TIME wall street

Wall Street Bonuses Soared 15% Last Year

Bonuses on Wall Street in 2013 reached their highest levels since the financial crisis, rising 15% to an average of nearly $165,000, even after firms saw lower profits and paid out pricey legal settlements

Wall Street bonuses catapulted upward in 2013, rising 15% to an average of nearly $165,000 even though firms like JPMorgan Chase and Morgan Stanley paid billions of dollars in legal and regulatory settlements.

New York securities firms will pass out $26.7 billion in cash bonuses and deferred compensation for 2013 performance, bringing the average bonus to $164,530. The increased estimate by New York State Comptroller Thomas DiNapoli does not include stock options or deferred compensation for which taxes haven’t been withheld.

Wall Street bonuses increased in 2013 despite lower profits than the year before and expensive legal settlements.

“Wall Street navigated through some rough patches last year and had a profitable year in 2013. Securities industry employees took home significantly higher bonuses on average,” Mr. DiNapoli said. “Although profits were lower than the prior year, the industry still had a good year in 2013 despite costly legal settlements and higher interest rates.”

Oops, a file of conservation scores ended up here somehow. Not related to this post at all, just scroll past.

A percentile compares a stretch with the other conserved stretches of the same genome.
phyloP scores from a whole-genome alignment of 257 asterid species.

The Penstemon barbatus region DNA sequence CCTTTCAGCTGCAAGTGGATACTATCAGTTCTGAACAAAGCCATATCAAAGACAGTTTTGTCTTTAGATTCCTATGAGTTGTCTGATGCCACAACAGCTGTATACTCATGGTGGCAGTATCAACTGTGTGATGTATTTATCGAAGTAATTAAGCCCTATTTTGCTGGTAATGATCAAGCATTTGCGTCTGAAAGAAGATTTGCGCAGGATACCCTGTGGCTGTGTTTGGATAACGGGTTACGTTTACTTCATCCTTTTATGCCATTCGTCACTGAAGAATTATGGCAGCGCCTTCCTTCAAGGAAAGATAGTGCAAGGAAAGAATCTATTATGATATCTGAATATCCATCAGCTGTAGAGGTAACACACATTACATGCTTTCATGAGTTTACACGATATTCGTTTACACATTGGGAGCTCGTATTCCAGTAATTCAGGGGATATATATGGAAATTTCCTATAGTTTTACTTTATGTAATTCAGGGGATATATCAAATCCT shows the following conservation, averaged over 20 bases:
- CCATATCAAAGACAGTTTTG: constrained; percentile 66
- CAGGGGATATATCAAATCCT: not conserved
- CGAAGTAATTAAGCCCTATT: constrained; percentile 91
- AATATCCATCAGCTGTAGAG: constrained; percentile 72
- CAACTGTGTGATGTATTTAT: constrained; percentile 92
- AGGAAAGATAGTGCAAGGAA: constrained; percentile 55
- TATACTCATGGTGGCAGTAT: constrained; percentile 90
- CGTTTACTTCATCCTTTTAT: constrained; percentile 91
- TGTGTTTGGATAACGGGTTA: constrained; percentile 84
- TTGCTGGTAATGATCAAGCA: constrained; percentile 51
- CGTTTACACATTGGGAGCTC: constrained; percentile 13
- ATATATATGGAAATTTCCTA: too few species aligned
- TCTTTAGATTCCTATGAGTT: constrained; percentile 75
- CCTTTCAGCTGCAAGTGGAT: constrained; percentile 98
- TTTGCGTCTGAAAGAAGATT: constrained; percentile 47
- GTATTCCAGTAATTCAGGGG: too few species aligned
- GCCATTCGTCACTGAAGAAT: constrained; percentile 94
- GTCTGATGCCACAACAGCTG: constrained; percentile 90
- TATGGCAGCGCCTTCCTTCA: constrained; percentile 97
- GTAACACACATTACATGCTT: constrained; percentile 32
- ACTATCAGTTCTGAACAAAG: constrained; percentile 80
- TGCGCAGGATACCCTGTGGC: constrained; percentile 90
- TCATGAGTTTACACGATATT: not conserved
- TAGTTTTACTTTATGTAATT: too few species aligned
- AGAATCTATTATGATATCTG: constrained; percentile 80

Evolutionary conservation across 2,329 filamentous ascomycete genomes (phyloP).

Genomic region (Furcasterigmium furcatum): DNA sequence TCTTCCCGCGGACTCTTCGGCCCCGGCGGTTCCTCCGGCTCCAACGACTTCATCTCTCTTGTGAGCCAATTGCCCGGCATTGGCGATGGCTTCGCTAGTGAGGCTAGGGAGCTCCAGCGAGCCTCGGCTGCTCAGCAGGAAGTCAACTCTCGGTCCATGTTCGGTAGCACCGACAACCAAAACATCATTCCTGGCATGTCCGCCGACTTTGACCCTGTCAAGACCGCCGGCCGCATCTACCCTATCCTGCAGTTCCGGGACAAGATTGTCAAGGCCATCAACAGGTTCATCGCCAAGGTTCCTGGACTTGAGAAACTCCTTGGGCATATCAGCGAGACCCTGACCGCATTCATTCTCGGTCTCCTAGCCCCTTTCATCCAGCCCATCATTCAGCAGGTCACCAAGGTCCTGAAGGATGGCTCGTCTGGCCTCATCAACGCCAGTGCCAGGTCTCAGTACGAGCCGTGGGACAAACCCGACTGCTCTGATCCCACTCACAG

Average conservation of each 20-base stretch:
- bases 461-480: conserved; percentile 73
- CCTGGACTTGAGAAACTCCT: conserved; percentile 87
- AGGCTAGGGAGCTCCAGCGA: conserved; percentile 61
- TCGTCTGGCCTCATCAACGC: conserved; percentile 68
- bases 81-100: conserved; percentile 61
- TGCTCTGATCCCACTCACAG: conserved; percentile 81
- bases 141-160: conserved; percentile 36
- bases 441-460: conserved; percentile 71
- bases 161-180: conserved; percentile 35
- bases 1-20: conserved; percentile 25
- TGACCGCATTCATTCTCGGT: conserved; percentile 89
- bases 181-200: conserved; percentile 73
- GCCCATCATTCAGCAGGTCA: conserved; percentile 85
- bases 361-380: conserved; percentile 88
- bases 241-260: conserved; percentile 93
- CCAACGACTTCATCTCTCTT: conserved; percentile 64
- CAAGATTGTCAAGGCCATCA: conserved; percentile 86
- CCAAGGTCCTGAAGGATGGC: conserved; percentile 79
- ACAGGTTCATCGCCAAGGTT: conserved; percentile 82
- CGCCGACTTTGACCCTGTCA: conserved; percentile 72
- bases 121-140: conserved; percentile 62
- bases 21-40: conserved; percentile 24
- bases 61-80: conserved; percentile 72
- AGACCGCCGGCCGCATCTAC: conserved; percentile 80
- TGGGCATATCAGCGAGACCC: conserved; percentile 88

Meanwhile, the average American worker’s compensation fell to 42.6 percent of the economy in 2012, the New York Times reports, its lowest level since World War II.

The bonus cash pool reached its highest levels since the 2008 financial crisis. As of December 2013, the securities industry employed 165,200, 12.6 percent fewer workers than before the financial crisis.

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